Historical Context: Erie Canal Freight
F. Daniel Larkin, SUNY Oneonta
The thousands of boats that plied the Erie and other canals in the 19th century fell into two categories; packet boats and freight boats. Packet boats were designed to carry people and had cabins stretching nearly from bow (front section of a vessel) to stern (rear section of a vessel). Freighters generally had two small shelters at either end of the boat. Often family-owned, the freight bowat housed people in the stern cabin and stabled horses or mules in the bow cabin. Non-working animals rested on the boat between towing shifts. The remainder of the space on a freight boat was for cargo.
New York put the first section of the Erie Canal into service as soon as workers had completed the stretch between Utica and Montezuma. Beginning in 1820, New York collected tolls on the freight moved the canal to help defray the $7,500,000 that would be spent on its construction. Toll collectors used charts listing the toll rates, usually based on weight, for the various kinds of merchandise moved along the waterway. The 1842 listing for the freight boat Equal Rights is illustrative of the variety of goods moved on the canal and the tolls paid.’
Usually agricultural products moved east and manufactured goods traveled west. Before the opening of the Erie Canal, Genesee Valley wheat took 20 days to reach Albany by wagon. The cost to move a ton of wheat was $100. With the completion of the canal, a ton of wheat could make the trip all the way to New York City in just 10 days for only $5 in transportation charges. In 1825, roughly 562,000 bushels of wheat, plus 221,000 barrels of flour, 435,000 gallons of whiskey, and 32 million board feet of lumber helped make up the 185,000 tons of eastbound canal cargo. Only 32,000 tons were shipped west, consisting mainly of manufactured goods.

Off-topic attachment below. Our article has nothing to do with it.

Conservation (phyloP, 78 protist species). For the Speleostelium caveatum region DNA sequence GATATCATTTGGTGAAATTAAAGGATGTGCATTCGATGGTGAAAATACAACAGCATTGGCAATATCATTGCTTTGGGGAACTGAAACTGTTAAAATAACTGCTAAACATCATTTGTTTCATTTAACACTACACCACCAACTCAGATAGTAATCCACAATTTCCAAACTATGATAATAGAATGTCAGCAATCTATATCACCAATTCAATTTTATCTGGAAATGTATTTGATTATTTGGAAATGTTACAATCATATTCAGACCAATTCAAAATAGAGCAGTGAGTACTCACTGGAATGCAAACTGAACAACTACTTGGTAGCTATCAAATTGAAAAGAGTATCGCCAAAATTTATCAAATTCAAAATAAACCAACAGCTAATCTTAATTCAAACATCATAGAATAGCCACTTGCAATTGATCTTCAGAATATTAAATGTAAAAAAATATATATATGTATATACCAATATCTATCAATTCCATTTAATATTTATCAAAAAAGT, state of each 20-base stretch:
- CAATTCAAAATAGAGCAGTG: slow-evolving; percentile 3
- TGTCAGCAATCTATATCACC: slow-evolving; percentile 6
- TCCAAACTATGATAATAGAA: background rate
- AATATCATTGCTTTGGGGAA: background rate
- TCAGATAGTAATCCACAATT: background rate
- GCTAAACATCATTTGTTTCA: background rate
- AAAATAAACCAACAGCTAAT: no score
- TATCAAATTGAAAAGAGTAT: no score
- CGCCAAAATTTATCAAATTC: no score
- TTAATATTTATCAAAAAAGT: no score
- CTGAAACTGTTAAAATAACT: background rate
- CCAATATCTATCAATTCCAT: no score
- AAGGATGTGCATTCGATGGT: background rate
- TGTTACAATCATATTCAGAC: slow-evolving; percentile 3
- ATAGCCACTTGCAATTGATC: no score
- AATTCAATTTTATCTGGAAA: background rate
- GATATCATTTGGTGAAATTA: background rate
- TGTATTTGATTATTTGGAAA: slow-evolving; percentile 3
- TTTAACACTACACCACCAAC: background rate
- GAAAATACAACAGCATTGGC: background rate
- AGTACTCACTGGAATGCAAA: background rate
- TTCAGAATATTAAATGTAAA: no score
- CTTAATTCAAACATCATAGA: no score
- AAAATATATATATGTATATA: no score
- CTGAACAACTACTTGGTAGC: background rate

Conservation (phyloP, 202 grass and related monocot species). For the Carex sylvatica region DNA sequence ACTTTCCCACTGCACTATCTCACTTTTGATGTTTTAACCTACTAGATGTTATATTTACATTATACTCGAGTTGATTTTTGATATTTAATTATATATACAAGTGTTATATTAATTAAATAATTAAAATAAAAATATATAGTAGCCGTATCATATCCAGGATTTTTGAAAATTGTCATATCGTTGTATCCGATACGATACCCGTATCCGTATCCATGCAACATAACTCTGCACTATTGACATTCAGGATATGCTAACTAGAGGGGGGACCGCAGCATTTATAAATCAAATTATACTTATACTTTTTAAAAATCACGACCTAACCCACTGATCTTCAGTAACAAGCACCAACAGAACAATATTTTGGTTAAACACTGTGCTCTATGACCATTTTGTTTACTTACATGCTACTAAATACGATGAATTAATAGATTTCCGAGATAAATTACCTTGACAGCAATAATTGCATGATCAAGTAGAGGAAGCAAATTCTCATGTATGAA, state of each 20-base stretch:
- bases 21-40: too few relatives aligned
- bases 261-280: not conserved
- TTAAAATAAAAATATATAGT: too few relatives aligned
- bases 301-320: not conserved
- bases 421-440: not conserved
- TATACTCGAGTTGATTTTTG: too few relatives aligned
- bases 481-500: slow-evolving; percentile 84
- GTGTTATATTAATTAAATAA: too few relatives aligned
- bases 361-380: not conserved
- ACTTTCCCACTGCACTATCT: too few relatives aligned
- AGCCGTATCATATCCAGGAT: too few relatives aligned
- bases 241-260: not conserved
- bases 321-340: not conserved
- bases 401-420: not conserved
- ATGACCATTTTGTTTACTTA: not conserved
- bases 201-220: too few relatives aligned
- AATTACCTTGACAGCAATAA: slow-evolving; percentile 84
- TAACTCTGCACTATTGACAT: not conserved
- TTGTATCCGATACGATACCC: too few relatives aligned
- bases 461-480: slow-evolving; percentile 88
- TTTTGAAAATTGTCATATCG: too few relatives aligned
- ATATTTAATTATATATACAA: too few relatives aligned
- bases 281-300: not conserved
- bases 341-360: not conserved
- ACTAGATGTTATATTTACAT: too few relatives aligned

The total amount of freight moved on the Erie Canal increased in volume as the years went by. Although it took until 1845 for annual tonnage to surpass one million, the two-million-ton mark was topped only seven years later. By 1860, freight totals on the canal had increased to 1,896,975 tons eastbound and 379,000 tons westbound. In 1862, swollen by Civil War shipments, canal freight traffic exceeded three million tons. This high rate of tonnage continued after the end of the war and during much of the next three decades. In fact, in 1880 the Erie Canal experienced its greatest year, with 4,608,651 tons carried.
The huge amount of trade on the canal produced considerable revenue for the state of New York. Tolls collected in 1820 totaled a mere $28,000; four years later, before the canal was officially opened, canal traffic had surged to 10,000 boats paying $300,000 in tolls.
Soon thereafter, the state-owned waterway began to experience competition from privately owned railroad lines. Shortly after the Erie Canal opened in October 1825, promoters of the Mohawk and Hudson Railroad, New York’s first railroad, began selling stock. They insisted that their line between Schenectady and Albany would complement canal traffic, not compete with it. This railway, which opened in 1831, in fact did not parallel the Erie Canal’s more circuitous route between the two cities. With the completion in 1836 of the Utica and Schenectady Railroad, however, the Erie Canal was clearly challenged. This rail line paralleled the canal for the entire 78 miles between the two cities. The New York legislature reacted to the threat by enacting a law to protect the canal, forbidding the Utica and Schenectady Railroad to carry freight. As more railroads were built, however, attitudes changed. By the 1850s, the legislature eliminated restrictions on the Utica and Schenectady Railroad.
In 1882, New York ceased collecting tolls on its canals. By then, the total amount of toll money that had entered state coffers from the Erie Canal was nearly $121 million. During 28 of the 62 years in which tolls were charged, the annual total surpassed two million dollars. In 1862, the peak year for toll collection, more than $4,500,000 was collected. Unlike many canals built after the Erie, the “Grand Canal” paid off handsomely as an investment.